participation in the AFDC program can lead to low feelings of control and self-esteem. My analyses
suggest that these feelings, while real, may not have a consistently negative effect on women and
their children many years down the road. This suggests that, while welfare receipt is correlated with
negative motivational attitudes, these attitudes themselves do not play a significant role in predicting
the long-term outcomes of women and their children.
In a cross-sectional survey, Sisco and Pearson (1994) found high rates of alcoholism and
drug abuse among AFDC recipients in Maryland. According to my results, both categories welfare
recipients demonstrated significantly less frequent bar attendance than non-recipients. However,
women receiving AFDC all five years demonstrated significantly higher levels of annual spending on
alcohol than non-receivers, while women receiving welfare in only some years demonstrated no
The results of this study should not be seen as an indication of the effects of AFDC receipt
itself on the people who receive it. In my analyses, AFDC receipt is only a proxy for economic and
other conditions that lead some women to require governmental assistance in maintaining their
households. Therefore, it must be stressed that it is not the AFDC receipt itself that is associated
with the outcomes presented here, but a whole host of economic and perhaps psychological
characteristics of the women in my sample, into which my measure of AFDC receipt is tapping.
A great deal more work needs to be done in order to fully understand the relationship
between AFDC receipt and the attitudes, behaviors, and outcomes of women. Most strange among
my findings is the suggestion that, while my “ever received some welfare” dummy variable indicated
a significant negative relationship with attitudinal measures, as well as children’s outcomes, the more
extreme measure of whether a woman received welfare all five years did not. Popkin’s (1990)
results indicated that length of time on AFDC was a predictor of women’s attitudes. My results
contradict this seemingly logical finding.
It may be the case that women who receive welfare for many consecutive years can count
on a more stable flow of money than those who only receive welfare sporadically. Perhaps it is this
stability that makes these women look more like non-recipients than do those who receive welfare
occasionally. It may also be the case that some women serve their children best by staying home
with them and continuing to receive AFDC, rather than entering the workforce. This may be
particularly true for families living in unsafe neighborhoods that require a great high level of parental
monitoring of their children (Puntenney, 1997). Because the PSID does not include indicators of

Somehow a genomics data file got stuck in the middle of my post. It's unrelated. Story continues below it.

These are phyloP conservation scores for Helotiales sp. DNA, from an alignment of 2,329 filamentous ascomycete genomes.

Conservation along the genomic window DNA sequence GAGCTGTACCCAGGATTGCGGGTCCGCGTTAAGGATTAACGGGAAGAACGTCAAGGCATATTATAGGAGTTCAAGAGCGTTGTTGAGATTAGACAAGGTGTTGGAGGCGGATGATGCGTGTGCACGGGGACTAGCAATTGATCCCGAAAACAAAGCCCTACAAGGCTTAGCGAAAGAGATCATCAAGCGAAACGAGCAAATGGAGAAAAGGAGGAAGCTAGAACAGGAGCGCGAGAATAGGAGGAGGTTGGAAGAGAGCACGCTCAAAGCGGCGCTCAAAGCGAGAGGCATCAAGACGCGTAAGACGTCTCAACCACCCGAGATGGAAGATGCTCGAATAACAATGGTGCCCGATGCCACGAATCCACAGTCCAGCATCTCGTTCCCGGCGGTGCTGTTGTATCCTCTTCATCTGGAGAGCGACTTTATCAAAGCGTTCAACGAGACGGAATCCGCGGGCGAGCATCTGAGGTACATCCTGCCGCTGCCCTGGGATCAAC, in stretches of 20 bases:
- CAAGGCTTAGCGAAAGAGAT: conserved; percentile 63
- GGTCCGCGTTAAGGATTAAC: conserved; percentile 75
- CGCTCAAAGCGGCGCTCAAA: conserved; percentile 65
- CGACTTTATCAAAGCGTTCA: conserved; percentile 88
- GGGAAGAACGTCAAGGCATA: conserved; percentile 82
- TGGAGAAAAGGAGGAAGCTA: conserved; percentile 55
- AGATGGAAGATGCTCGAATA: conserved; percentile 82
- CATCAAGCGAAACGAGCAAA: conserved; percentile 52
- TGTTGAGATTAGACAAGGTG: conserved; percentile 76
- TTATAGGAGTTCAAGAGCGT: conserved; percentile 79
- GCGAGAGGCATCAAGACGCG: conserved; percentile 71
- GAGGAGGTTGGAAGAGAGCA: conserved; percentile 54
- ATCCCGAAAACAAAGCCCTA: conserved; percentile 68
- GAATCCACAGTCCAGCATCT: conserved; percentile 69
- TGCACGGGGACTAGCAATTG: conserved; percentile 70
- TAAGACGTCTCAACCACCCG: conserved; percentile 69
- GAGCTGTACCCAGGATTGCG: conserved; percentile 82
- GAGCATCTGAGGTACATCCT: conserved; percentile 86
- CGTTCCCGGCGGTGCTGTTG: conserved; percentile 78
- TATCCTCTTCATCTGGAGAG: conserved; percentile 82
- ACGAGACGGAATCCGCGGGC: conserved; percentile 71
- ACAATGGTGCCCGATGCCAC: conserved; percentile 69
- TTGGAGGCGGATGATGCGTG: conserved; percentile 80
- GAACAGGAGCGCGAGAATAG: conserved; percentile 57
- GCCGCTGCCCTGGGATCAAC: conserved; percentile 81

neighborhood characteristics, I am unable to test this hypothesis, however.
Finally, the number of women in my sample who received AFDC in all five years is
extremely low (unweighted N = 45), casting doubt on the reliability of my findings about this sub-
group. More work in this area needs to be done in order to fully investigate my initial results. There
are numerous ways to measure long-term welfare receipt, all of which might demonstrate different
relationships with the outcomes in this study.
This paper has important implications for current policy research and practice, especially in
light of the 1996 changes in welfare laws. These changes target long-term AFDC recipients, with the
presumption that length of time on welfare is associated with more negative outcomes for mothers
and children. However, my results suggest otherwise. Researchers and policy-makers need to do
more work investigating the varied effects of short- and long-term use of AFDC in order to better
inform the current policy debate.
In this paper, I offer evidence that contradicts some of conventional wisdom about women
and children on welfare. While women receiving some welfare do appear to differ from non-
recipients in their motivational measures immediately after the time of AFDC receipt, I find no
significant correlation between some welfare receipt and the hours of paid work by the mother ten
years after receipt. Nor do I find a significant relationship between either category of AFDC receipt
and income-to-needs measured during the final time period of this study. However, I do find a
significant relationship between occasional welfare receipt and the educational attainment of the
women’s children. These relationships become less clear when looking at women who experienced
long-term welfare receipt, opening the door for further research.
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Table 1: Weighted Percentages of Women in AFDC receipt categories Between 1968 and 1972
NO AFDC RECEIPT IN ANY YEAR
AFDC RECEIPT IN AT LEAST ONE YEAR
NO AFDC RECEIPT IN SOME, NOT ALL YEARS
AFDC RECEIPT IN SOME, NOT ALL YEARS
NO AFDC RECEIPT IN ALL YEARS
AFDC RECEIPT IN ALL YEARS
Total Number of Women